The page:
12/7/2022. For a better perspective on what convinced Barnard et al that the dark clouds were, in fact, dark clouds, I went looking for a copy of his Atlas of Selected Regions of the Milky Way. The only copies I found were reprints and expansions (very significant expansions) and even those were uncheap. It's just as well that no original turned up on Alibris or Biblio etc because those are priced "astronomically" when they do come to market. The next best thing is here:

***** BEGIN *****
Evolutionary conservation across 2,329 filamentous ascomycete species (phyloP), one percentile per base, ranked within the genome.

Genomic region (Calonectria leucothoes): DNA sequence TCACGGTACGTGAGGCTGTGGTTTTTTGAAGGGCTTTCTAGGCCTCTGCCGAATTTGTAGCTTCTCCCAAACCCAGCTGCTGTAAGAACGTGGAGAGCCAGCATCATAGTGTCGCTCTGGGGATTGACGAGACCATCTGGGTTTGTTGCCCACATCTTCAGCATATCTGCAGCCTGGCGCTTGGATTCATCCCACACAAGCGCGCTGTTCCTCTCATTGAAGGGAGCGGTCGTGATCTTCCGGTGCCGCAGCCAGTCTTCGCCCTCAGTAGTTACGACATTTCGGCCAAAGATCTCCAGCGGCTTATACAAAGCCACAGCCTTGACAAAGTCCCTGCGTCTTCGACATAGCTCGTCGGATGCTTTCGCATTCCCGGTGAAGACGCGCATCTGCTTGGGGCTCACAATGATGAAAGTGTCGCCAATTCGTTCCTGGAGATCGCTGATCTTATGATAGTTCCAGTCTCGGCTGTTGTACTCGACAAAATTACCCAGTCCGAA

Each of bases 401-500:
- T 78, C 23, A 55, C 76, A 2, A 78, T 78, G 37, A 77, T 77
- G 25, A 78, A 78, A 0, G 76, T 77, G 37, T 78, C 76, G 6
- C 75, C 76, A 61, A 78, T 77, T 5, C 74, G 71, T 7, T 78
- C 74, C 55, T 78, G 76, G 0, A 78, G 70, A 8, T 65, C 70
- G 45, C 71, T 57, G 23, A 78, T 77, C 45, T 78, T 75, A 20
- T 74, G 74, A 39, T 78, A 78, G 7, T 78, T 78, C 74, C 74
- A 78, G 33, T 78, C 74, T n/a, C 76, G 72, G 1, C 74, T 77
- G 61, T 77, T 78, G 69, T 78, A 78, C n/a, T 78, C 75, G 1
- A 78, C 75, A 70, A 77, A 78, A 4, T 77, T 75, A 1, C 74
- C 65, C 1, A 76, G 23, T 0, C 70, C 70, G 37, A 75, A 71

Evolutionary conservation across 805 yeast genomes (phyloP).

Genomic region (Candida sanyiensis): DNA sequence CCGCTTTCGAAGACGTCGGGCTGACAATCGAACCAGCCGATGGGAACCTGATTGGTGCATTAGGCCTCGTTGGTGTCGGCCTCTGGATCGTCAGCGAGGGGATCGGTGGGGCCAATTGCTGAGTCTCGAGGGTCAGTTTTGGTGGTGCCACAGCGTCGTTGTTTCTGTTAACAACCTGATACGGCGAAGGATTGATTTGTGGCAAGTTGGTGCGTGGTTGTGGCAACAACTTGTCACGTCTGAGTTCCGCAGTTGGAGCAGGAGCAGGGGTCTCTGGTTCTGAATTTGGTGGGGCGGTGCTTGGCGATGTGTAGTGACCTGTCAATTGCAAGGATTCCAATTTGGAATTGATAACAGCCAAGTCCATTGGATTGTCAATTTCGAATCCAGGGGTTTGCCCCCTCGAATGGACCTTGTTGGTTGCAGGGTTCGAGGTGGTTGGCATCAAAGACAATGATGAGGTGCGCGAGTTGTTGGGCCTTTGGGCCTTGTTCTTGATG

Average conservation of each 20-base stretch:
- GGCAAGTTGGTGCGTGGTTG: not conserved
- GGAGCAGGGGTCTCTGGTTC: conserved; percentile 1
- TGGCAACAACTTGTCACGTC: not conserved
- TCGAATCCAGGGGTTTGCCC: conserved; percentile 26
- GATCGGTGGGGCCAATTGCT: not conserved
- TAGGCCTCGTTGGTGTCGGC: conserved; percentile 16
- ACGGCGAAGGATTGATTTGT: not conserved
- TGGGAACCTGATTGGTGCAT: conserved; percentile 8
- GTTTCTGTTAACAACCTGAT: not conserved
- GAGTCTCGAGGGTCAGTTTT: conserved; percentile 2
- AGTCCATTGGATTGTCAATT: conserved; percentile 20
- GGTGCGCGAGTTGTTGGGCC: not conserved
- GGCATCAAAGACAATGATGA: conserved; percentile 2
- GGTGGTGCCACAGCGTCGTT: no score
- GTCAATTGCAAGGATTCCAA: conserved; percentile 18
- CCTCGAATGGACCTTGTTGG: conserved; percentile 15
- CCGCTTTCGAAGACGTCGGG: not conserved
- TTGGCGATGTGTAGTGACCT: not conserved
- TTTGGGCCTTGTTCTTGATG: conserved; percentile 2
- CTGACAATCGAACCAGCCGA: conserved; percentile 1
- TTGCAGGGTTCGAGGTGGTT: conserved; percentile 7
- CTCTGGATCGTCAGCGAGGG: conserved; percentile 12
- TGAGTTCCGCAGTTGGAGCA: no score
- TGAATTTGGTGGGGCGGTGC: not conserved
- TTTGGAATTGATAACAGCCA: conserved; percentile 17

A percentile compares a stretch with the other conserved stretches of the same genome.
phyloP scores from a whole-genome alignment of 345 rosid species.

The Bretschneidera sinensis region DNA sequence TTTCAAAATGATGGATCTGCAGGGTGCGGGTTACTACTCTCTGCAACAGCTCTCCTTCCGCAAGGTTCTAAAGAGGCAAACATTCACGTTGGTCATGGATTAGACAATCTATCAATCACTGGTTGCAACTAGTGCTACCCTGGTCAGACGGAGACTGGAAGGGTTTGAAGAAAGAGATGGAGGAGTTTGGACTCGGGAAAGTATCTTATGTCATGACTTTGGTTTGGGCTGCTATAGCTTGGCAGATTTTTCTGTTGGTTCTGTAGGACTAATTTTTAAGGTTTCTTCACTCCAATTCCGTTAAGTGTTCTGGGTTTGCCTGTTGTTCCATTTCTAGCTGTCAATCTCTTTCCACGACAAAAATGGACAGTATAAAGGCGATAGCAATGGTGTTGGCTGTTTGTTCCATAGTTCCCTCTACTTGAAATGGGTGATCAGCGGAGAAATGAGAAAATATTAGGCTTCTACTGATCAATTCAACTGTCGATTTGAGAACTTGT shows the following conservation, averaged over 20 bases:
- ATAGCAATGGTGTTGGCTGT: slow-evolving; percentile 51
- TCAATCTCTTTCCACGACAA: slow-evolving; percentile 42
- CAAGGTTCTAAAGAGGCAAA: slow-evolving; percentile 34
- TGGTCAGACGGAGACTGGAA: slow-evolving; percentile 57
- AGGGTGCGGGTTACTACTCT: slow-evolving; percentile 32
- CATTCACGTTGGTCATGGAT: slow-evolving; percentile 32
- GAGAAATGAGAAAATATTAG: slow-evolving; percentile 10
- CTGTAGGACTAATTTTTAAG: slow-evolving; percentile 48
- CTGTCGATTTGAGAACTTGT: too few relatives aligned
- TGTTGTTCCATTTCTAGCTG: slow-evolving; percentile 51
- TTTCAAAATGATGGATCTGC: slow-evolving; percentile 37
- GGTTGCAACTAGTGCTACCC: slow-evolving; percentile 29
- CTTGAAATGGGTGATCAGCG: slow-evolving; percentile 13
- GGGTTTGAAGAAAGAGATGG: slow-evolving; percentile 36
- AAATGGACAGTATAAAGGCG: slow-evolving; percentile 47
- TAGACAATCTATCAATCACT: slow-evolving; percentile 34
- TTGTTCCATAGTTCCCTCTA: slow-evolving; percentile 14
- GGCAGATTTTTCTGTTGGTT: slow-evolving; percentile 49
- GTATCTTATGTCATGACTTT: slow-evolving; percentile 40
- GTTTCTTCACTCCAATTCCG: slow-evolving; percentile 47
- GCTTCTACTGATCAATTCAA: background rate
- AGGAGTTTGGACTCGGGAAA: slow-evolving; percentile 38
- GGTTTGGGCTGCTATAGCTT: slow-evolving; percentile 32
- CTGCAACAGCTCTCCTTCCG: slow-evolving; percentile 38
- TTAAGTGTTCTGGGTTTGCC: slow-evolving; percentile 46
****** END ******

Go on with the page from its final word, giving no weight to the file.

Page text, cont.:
An original copy of Robert Julius Trumpler's 1953 textbook Statistical Astronomy did turn up at a very good price and was delivered today. It looks pristine, as if some student back during the Eisenhower administration gave up in the first week of classes, which, frankly, does not look like a bad idea. It is six hundred pages of heavy stats. More about that by and by.


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                   © 2022, David Cortner